I read this just after I returned from SXSWedu, and it seemed particularly relevant to the (almost total lack of) dialogue between social entrepreneurs who want to use software to disrupt traditional classroom practices in ways that are supposed to benefit poor children, and the majority of teachers and administrators who might be enthusiastic about specific technologies, but who simply do not see the lack of technology as the key barrier preventing schools from better serving all students. Educators are more likely to point to teacher quality, or to the content of the curriculum, or to factors stemming from the home and family. And sure, technology may be able to address many of these challenges. Yet tech-hypers lose credibility when they ignore the fact that inequalities outside the realm of access to technology remain the primary drivers of disparate educational outcomes.

Evgeny Morozov's recent essay on technological "solutionism" is certainly applicable to the tendency to mistake the technocratic measurement of educational problems, using software, as the very same thing as coming up with solutions to those problems. It should be obvious–yet at SWSWedu, it rarely was–that the quantification of inequality, whether in student achievement scores or ratings of teacher effectiveness, is only a jumping off point for complex political, policy, and social debates over how to use such data, and whether and how to close achievement gaps. The collection of "Big Data" does not, in and of itself, guarantee the formulation of effective solutions to problems.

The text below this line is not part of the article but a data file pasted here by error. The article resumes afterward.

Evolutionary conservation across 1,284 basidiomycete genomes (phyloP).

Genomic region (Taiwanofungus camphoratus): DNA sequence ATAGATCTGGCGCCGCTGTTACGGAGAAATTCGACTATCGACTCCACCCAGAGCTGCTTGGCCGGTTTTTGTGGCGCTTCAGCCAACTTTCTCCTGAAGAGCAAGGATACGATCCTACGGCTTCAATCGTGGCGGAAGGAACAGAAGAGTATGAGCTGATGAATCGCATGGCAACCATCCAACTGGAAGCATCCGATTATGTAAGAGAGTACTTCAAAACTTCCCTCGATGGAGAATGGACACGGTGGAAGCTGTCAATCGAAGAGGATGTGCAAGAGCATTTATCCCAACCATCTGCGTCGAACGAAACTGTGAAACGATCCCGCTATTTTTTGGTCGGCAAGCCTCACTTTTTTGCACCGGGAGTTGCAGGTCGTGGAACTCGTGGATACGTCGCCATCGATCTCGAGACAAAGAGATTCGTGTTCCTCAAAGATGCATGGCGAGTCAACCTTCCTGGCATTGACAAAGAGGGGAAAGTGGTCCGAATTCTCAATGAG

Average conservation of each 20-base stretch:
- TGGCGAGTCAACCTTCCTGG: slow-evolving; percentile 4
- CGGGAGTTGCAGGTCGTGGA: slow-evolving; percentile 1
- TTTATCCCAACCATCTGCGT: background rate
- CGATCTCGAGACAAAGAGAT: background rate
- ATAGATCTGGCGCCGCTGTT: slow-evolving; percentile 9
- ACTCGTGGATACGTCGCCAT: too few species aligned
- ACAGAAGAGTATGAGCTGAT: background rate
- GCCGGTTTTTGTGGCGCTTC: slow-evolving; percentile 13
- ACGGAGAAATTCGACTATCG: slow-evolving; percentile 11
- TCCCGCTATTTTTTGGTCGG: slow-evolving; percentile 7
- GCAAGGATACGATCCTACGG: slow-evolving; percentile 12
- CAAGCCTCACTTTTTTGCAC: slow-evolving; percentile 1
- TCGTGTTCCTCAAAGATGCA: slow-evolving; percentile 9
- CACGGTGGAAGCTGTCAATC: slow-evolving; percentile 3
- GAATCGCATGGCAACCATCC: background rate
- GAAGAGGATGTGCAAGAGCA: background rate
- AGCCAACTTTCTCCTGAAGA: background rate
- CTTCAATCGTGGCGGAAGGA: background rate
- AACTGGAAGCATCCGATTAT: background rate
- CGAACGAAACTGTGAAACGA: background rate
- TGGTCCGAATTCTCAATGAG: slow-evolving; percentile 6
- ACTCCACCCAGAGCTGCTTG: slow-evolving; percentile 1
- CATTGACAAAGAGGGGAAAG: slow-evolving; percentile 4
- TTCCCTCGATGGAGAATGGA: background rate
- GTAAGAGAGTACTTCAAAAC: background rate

“Hipsturbia:” Actually Becoming Browner, Poorer, and Older

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map via Andrei Scheinkman and Timothy Wallace, The Huffington Post

Like a lot of other folks, I was amused by yesterday's Times style section piece proclaiming the birth of "Hipsturbia": a supposedly new cluster of affluent, creative-industry white people who have moved from Brooklyn to the lower Hudson River Valley after procreating, mostly to the suburbs of Irvington, Hastings, Dobbs Ferry, and Tarrytown. As Jess Grose (Irvington's finest) notes at Slate, upscale white families have been moving from the city to those particular towns for many, many decades. The changes are really around the margins; now those emigrants are arriving not only from Manhattan, but also from the gentrified neighborhoods of Brooklyn, which means they're bringing all the associated cultural tics with them, like foodie snobbery. (And trust me, Westchester County could use a few more interesting restaurants.)